NAPLES, Fla. — Food safety and immigration reform issues dominated the 36th Joint Tomato Conference.

During an annual state of the tomato industry talk and in meetings with growers and packers, Reggie Brown, executive vice president of the Maitland-based Florida Tomato Exchange, outlined issues challenging the industry.

He said growers need to tell their elected representatives how they feel about pending E-Verify and guest worker legislation in Congress and how the industry needs a work force to continue to produce food “for America in America by Americans” working in the agricultural sector.

Brown decried the Food Safety Modernization Act’s exemption of small farm safety requirements.

“We certainly do not believe there should be exemptions, exclusions or variations on food safety standards regardless of farm size,” he said. “There are some real challenges out there in the political arena in that the small farm agenda worked its way into Food Safety Modernization Act.

“It is being aggressively carried out by small farm interests,” he said “We are engaging to ensure that an appropriate and adequate risk- and science-based education program is structured for that portion of the production arena as well.”

Brown also said the tomato industry has made progress toward a unified food safety auditing system. He said the industry is working with the United Fresh Produce Association and other groups to harmonize audits.

Ed Beckman, president of California Tomato Farmers, Fresno, gave an overview of conditions in the West Coast tomato industry and discussed defending the industry’s safety practices.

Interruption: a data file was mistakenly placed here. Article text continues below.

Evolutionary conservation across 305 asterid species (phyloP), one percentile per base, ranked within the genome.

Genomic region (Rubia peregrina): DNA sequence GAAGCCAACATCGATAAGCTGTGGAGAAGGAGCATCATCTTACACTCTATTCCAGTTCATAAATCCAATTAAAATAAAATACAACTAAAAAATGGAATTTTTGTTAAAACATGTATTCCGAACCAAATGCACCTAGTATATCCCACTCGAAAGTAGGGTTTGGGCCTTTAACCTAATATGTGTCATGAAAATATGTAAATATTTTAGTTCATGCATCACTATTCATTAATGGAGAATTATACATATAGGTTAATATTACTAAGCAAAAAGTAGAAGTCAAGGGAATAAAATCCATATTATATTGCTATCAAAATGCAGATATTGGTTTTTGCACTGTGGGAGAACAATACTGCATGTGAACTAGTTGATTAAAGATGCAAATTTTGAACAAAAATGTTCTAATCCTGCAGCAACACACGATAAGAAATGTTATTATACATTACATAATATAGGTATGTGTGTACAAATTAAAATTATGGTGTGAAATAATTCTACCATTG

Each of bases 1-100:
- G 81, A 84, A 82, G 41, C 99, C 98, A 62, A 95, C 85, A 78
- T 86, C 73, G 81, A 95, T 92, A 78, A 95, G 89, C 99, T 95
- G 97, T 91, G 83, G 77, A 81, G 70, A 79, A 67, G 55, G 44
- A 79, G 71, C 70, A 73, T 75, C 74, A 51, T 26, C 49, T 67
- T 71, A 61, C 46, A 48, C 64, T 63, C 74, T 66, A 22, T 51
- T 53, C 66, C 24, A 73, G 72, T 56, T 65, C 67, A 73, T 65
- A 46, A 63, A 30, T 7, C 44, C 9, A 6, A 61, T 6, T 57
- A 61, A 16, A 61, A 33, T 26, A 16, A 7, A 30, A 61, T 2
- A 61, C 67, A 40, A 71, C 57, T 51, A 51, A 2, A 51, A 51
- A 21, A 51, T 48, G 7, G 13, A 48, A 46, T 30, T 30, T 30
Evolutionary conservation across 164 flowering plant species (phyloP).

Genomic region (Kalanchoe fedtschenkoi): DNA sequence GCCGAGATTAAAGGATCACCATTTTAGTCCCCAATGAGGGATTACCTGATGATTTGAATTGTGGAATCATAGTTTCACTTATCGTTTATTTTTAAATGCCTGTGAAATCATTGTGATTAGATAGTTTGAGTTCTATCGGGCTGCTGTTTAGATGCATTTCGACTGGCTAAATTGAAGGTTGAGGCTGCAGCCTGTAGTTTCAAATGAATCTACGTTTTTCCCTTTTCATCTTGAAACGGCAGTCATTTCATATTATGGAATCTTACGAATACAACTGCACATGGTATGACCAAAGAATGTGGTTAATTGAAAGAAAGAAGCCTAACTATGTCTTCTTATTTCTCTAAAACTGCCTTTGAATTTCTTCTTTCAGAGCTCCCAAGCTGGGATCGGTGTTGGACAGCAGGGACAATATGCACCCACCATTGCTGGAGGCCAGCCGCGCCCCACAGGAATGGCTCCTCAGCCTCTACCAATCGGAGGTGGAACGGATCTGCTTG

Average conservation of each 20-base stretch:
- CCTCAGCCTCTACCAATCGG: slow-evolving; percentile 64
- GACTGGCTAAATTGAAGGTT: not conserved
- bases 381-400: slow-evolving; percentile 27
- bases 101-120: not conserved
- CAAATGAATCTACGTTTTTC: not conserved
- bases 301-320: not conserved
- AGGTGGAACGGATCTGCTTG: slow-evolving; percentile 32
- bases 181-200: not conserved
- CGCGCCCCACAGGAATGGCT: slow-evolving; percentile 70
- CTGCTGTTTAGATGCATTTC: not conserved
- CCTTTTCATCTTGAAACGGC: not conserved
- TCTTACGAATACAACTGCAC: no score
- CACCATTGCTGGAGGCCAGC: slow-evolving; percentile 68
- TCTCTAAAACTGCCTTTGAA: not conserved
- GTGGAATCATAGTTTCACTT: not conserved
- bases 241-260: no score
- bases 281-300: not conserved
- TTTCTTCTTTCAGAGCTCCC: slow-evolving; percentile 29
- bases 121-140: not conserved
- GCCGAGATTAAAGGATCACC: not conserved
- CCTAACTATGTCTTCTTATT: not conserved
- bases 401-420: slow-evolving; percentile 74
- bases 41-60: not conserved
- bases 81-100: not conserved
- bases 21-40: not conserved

He said the tomato industry has made large strides on the issue and remains “the benchmark for a number of other commodities.” The challenge, he said, is once an industry establishes a standard, some want to challenge it.

“Some buyers have a laundry list of items that are their own personal agenda they’d like to have become your agenda,” he said. “We either have a dialogue based on science or go down the path so many other commodities go down, and have rider upon rider.

“It comes down to establishing your benchmark and protecting it,” Beckman said. “Because once science is not the basis for food safety, we are then on a treadmill. It’s a very expensive treadmill and could very well limit how well we grow tomatoes.”

During the 2010-11 season, which ended in June, Florida tomato growers packed 36.1 million 25-pound equivalent cartons of mature green tomatoes, up from the 27.9 million they packed in 2009-10 but significantly lower than the 50-million-carton annual average during the past decade, Brown said.

The $431 million crop is higher than $402 million production last year, and comes after Mexico’s season. Field tomato shipments from there declined 29%, a year after Mexico filled volume gaps caused by Florida freezes, Brown said.

The Sept. 6-9 event, which also included grower-oriented food safety, production and agronomic sessions, saw strong attendance. Organizers say around 375 participated, similar to the last year’s attendance.